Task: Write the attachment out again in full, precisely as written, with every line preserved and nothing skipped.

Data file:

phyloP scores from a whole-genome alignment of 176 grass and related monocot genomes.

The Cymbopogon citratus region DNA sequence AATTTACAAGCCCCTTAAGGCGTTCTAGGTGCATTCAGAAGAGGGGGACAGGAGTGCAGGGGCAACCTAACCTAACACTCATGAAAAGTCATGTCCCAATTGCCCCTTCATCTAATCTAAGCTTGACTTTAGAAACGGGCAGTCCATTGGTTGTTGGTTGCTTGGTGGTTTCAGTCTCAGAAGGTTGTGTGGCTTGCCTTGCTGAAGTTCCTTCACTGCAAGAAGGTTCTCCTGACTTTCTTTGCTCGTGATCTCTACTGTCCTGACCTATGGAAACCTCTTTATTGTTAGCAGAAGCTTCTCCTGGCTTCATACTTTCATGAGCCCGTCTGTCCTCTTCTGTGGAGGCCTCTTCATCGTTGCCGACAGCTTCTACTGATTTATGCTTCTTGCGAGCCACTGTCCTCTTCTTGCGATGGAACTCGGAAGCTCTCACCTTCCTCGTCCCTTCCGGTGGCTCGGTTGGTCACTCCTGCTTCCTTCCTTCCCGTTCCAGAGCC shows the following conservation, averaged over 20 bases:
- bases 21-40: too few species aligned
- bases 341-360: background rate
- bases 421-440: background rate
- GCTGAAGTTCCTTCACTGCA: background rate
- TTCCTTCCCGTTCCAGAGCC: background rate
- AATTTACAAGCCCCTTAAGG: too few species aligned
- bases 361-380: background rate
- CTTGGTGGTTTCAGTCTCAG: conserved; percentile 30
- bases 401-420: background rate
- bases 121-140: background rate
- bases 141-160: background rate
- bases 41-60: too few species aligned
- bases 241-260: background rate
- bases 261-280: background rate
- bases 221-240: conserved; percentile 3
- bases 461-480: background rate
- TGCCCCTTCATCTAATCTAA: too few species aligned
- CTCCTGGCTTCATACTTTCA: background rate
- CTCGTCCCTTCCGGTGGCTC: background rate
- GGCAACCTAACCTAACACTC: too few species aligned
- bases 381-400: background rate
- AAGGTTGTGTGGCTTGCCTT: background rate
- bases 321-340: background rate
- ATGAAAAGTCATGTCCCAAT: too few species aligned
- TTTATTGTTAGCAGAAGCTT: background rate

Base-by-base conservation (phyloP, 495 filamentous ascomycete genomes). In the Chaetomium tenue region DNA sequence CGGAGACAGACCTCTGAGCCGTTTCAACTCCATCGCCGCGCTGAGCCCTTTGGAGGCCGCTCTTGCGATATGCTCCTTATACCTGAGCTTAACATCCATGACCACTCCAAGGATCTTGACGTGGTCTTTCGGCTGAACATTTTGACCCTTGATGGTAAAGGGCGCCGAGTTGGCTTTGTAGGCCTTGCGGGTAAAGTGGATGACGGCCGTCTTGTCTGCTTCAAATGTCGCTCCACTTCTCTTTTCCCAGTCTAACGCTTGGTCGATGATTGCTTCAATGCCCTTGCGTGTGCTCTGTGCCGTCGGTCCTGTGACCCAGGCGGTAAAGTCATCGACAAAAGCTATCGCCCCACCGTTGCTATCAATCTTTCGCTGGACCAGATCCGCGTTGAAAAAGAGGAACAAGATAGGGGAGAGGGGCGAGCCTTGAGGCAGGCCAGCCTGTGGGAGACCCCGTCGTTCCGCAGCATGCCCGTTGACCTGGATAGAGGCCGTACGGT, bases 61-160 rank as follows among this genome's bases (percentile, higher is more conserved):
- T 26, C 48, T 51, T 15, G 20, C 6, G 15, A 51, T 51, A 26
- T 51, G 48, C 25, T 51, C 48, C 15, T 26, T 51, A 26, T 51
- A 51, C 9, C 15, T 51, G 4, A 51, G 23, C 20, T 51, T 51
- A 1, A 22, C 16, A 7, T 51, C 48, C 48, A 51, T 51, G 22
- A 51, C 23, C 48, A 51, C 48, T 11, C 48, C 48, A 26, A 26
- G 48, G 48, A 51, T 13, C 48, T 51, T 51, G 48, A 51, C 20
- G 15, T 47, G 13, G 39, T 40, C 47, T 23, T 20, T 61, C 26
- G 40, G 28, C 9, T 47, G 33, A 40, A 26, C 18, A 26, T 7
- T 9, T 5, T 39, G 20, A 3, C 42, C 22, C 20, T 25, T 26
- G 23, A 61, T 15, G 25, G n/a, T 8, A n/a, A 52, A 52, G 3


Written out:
phyloP scores from a whole-genome alignment of 176 grass and related monocot genomes.

The Cymbopogon citratus region DNA sequence AATTTACAAGCCCCTTAAGGCGTTCTAGGTGCATTCAGAAGAGGGGGACAGGAGTGCAGGGGCAACCTAACCTAACACTCATGAAAAGTCATGTCCCAATTGCCCCTTCATCTAATCTAAGCTTGACTTTAGAAACGGGCAGTCCATTGGTTGTTGGTTGCTTGGTGGTTTCAGTCTCAGAAGGTTGTGTGGCTTGCCTTGCTGAAGTTCCTTCACTGCAAGAAGGTTCTCCTGACTTTCTTTGCTCGTGATCTCTACTGTCCTGACCTATGGAAACCTCTTTATTGTTAGCAGAAGCTTCTCCTGGCTTCATACTTTCATGAGCCCGTCTGTCCTCTTCTGTGGAGGCCTCTTCATCGTTGCCGACAGCTTCTACTGATTTATGCTTCTTGCGAGCCACTGTCCTCTTCTTGCGATGGAACTCGGAAGCTCTCACCTTCCTCGTCCCTTCCGGTGGCTCGGTTGGTCACTCCTGCTTCCTTCCTTCCCGTTCCAGAGCC shows the following conservation, averaged over 20 bases:
- bases 21-40: too few species aligned
- bases 341-360: background rate
- bases 421-440: background rate
- GCTGAAGTTCCTTCACTGCA: background rate
- TTCCTTCCCGTTCCAGAGCC: background rate
- AATTTACAAGCCCCTTAAGG: too few species aligned
- bases 361-380: background rate
- CTTGGTGGTTTCAGTCTCAG: conserved; percentile 30
- bases 401-420: background rate
- bases 121-140: background rate
- bases 141-160: background rate
- bases 41-60: too few species aligned
- bases 241-260: background rate
- bases 261-280: background rate
- bases 221-240: conserved; percentile 3
- bases 461-480: background rate
- TGCCCCTTCATCTAATCTAA: too few species aligned
- CTCCTGGCTTCATACTTTCA: background rate
- CTCGTCCCTTCCGGTGGCTC: background rate
- GGCAACCTAACCTAACACTC: too few species aligned
- bases 381-400: background rate
- AAGGTTGTGTGGCTTGCCTT: background rate
- bases 321-340: background rate
- ATGAAAAGTCATGTCCCAAT: too few species aligned
- TTTATTGTTAGCAGAAGCTT: background rate

Base-by-base conservation (phyloP, 495 filamentous ascomycete genomes). In the Chaetomium tenue region DNA sequence CGGAGACAGACCTCTGAGCCGTTTCAACTCCATCGCCGCGCTGAGCCCTTTGGAGGCCGCTCTTGCGATATGCTCCTTATACCTGAGCTTAACATCCATGACCACTCCAAGGATCTTGACGTGGTCTTTCGGCTGAACATTTTGACCCTTGATGGTAAAGGGCGCCGAGTTGGCTTTGTAGGCCTTGCGGGTAAAGTGGATGACGGCCGTCTTGTCTGCTTCAAATGTCGCTCCACTTCTCTTTTCCCAGTCTAACGCTTGGTCGATGATTGCTTCAATGCCCTTGCGTGTGCTCTGTGCCGTCGGTCCTGTGACCCAGGCGGTAAAGTCATCGACAAAAGCTATCGCCCCACCGTTGCTATCAATCTTTCGCTGGACCAGATCCGCGTTGAAAAAGAGGAACAAGATAGGGGAGAGGGGCGAGCCTTGAGGCAGGCCAGCCTGTGGGAGACCCCGTCGTTCCGCAGCATGCCCGTTGACCTGGATAGAGGCCGTACGGT, bases 61-160 rank as follows among this genome's bases (percentile, higher is more conserved):
- T 26, C 48, T 51, T 15, G 20, C 6, G 15, A 51, T 51, A 26
- T 51, G 48, C 25, T 51, C 48, C 15, T 26, T 51, A 26, T 51
- A 51, C 9, C 15, T 51, G 4, A 51, G 23, C 20, T 51, T 51
- A 1, A 22, C 16, A 7, T 51, C 48, C 48, A 51, T 51, G 22
- A 51, C 23, C 48, A 51, C 48, T 11, C 48, C 48, A 26, A 26
- G 48, G 48, A 51, T 13, C 48, T 51, T 51, G 48, A 51, C 20
- G 15, T 47, G 13, G 39, T 40, C 47, T 23, T 20, T 61, C 26
- G 40, G 28, C 9, T 47, G 33, A 40, A 26, C 18, A 26, T 7
- T 9, T 5, T 39, G 20, A 3, C 42, C 22, C 20, T 25, T 26
- G 23, A 61, T 15, G 25, G n/a, T 8, A n/a, A 52, A 52, G 3